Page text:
Materials and Methods

  1. Top of page
  2. Abstract
  3. Materials and Methods
  4. Semi-quantitative RT-PCR
  5. Results
  6. Discussion
  7. Conclusion
  8. Acknowledgments
  9. Competing Interests
  10. References

Synthesis of B3CD

A procedure described earlier, with suitable modifications, was used to synthesize B3CD (23,24). Briefly, equimolar amounts of calcidiol and bromoacetic acid were stirred with excess of dicyclohexylcarbodiimide and dry pryridine in dichloromethane in an ice bath for 2–4 h. Our modifications entail preparative high-performance liquid chromatography (HPLC; Waters, Milford, MA, USA) using a C18 Luna column (4.6 × 150 mm; 5 μm; Phenomenex, Torrance, CA, USA) of B3CD followed by 1H NMR and mass spectroscopy characterization (14).

Cell culture

SH-SY5Y (human NB) cells were obtained from American Type Culture Collection (Manassas, VA, USA). SMS-KCNR and SK-N-SH (human NB) cell lines were provided by Giselle Saulnier Sholler (University of Vermont, Burlington, VT, USA). The SK-N-SH MYCN deficient cell line displays both neuronal (N)-type and stromal (S)-type NB cells, and SH-SY5Y (N)-type cells were originally derived from this cell line (25). SMS-KCNR cells feature MYCN amplification and generally exhibit a uniform phenotype with small, round N-type cells that have short neuritic processes (26), yet cells in confluent culture can display stromal morphology. Cells were seeded at 5 × 105/T75 flask (Corning, New York, NY, USA) and cultured to ∼80% confluency in RPMI medium (Invitrogen, Carlsbad, CA, USA) supplemented according to the suppliers recommendations at 37 °C, 5% CO2, in a humidified incubator.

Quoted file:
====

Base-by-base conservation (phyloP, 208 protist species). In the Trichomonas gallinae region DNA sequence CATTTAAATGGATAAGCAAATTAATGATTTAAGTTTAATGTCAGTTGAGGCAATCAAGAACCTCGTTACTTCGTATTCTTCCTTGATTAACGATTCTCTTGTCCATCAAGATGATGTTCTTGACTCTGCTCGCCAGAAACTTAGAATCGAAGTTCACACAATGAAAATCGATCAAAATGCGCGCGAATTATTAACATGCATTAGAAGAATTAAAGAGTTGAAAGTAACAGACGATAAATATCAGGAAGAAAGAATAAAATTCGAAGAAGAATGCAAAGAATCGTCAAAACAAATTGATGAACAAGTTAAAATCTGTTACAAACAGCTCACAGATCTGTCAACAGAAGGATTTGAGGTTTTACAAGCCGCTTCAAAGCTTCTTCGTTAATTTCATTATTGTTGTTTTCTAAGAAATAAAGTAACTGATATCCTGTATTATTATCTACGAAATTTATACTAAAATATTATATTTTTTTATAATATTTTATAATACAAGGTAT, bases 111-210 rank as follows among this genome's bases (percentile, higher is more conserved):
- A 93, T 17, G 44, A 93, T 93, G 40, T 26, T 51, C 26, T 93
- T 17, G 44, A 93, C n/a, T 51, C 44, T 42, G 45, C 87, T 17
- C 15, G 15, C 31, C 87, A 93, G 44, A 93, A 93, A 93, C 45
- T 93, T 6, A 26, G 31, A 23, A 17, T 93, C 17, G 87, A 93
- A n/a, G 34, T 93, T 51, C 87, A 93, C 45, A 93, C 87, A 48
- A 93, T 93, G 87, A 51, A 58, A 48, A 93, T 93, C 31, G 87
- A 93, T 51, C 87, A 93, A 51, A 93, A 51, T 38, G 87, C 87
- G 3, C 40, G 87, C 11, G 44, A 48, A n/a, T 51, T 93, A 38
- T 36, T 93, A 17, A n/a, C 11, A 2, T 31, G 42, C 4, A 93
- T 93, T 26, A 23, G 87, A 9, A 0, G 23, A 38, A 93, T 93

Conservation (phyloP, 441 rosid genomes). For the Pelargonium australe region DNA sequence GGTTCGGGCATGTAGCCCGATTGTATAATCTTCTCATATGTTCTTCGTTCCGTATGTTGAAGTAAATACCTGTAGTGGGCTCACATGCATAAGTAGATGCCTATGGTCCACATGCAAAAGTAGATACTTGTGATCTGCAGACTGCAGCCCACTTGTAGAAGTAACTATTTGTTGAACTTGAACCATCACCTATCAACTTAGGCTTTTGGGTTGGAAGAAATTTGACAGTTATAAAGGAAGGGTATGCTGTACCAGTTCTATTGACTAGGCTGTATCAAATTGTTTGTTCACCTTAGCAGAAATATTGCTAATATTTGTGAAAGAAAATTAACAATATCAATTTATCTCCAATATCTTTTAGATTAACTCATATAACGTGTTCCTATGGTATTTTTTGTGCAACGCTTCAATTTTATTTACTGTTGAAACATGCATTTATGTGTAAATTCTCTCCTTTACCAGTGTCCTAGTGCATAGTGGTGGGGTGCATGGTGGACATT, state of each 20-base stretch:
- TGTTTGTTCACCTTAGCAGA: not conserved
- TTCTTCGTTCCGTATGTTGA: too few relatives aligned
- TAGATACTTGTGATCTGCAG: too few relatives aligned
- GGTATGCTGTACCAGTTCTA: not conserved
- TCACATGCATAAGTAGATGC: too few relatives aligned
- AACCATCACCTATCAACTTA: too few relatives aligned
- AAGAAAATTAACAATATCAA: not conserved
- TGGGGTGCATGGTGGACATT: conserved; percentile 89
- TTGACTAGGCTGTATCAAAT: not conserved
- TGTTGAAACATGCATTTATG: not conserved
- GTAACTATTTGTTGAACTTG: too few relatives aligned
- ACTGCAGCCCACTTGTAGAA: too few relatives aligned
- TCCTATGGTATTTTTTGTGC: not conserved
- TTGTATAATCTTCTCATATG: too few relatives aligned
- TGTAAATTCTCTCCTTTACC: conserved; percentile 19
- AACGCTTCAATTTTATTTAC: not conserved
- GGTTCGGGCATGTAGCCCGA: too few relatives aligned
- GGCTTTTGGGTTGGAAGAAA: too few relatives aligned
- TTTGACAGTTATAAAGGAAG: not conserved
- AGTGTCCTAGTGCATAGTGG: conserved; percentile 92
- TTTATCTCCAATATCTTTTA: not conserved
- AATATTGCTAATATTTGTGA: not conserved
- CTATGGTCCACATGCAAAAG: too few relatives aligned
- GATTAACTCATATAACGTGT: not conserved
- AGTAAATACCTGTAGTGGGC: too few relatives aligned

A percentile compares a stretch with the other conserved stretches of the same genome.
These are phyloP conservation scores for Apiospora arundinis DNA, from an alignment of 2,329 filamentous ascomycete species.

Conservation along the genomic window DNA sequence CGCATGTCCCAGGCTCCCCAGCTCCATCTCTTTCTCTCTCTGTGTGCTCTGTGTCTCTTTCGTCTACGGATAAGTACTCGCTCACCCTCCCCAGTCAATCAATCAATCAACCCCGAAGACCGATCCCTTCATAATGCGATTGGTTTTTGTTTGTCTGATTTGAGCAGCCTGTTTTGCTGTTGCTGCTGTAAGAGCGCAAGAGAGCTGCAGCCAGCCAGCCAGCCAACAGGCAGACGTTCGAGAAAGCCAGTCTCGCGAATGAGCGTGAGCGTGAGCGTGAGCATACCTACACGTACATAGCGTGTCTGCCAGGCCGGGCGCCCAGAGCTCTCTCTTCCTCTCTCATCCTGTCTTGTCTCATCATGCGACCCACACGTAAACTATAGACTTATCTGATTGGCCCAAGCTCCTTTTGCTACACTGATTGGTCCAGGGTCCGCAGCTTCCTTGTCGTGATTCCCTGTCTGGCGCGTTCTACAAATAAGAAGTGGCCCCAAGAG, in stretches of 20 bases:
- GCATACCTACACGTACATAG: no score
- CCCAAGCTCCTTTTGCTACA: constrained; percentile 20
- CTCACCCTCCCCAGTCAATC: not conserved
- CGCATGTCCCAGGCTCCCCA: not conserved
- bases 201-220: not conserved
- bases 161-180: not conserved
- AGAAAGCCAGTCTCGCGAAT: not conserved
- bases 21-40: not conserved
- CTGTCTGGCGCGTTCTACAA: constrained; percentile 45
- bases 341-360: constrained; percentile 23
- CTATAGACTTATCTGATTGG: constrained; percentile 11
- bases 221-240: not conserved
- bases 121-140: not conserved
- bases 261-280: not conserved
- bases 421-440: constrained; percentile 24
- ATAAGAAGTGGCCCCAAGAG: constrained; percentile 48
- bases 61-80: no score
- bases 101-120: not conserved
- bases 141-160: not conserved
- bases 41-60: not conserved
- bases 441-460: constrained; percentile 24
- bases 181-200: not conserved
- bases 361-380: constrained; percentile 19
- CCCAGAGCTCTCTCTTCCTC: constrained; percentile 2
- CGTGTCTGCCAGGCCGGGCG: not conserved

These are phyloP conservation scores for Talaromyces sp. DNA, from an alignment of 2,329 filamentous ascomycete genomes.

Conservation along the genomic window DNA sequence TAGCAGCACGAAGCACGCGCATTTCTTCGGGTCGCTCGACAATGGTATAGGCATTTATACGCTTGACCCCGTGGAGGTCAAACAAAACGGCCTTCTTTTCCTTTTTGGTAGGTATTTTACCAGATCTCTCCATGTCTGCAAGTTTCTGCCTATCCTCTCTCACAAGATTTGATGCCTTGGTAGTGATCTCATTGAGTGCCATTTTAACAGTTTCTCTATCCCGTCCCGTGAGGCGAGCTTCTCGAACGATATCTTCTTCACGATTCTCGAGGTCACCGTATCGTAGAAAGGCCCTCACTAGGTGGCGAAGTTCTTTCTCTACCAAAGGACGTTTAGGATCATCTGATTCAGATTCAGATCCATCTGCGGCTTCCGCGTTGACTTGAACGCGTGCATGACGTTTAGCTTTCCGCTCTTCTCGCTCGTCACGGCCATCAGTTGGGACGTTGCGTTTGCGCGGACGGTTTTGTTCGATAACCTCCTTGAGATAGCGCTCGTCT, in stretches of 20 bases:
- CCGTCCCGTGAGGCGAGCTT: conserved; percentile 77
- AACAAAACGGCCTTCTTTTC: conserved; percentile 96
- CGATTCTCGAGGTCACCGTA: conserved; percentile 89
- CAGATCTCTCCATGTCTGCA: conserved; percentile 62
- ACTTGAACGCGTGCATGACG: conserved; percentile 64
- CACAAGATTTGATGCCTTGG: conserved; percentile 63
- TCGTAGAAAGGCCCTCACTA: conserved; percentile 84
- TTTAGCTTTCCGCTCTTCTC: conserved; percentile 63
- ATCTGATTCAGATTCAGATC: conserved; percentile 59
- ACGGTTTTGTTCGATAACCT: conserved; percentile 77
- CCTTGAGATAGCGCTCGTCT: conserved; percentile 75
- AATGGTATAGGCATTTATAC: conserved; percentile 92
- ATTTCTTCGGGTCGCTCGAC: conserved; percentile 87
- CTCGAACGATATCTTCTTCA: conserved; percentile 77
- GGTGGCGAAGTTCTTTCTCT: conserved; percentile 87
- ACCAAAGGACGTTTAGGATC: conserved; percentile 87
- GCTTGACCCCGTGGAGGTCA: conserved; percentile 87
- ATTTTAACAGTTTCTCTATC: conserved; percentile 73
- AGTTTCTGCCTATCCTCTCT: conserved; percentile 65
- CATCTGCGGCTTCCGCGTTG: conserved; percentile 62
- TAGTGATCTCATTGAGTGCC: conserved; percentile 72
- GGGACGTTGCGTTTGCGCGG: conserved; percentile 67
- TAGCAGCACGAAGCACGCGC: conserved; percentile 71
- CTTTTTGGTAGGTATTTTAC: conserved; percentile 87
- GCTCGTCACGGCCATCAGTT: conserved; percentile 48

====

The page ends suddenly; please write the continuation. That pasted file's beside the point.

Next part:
NB xenograft model

Animals

In vivo experiments were carried out at the animal facility of Rhode Island Hospital (RIH), Providence, RI, with strict adherence to the guidelines of the Animal Welfare Committee of RIH and Women & Infants Hospital. Four- to six-week-old immunodeficient nude mice (NU/NU; strain code 088/homozygous; Charles River Laboratories, Wilmington, MA, USA) were maintained at a temperature of 22 ± 1 °C and a relative humidity of 55 ± 5%, with a 12-h light/dark cycle.

Treatment

SK-N-SH cells were cultured to 80% confluence, washed in PBS twice, harvested by trypsinization, pooled in complete medium, washed in PBS twice, and 5 × 106 cells/inoculate were suspended in 0.1 mL of matrigel and inoculated subcutaneously in the flank of mice. Mice with developing tumors (of max. 8 mm diameter) were randomly assigned to experimental groups. B3CD was prepared as a stock solution of 10 mm in 100% EtOH and diluted 1:100 in PBS for administration. Mice were treated intraperitoneally every other day for 30 days with either vehicle control (control group; 9 animals) or 38 μL (150 μg/kg body weight) of B3CD (treatment group; 8 animals) for 30 days.

Evaluation

Mice were weighed and tumor size calculated using a caliper every 4–6 days.

Western blot analysis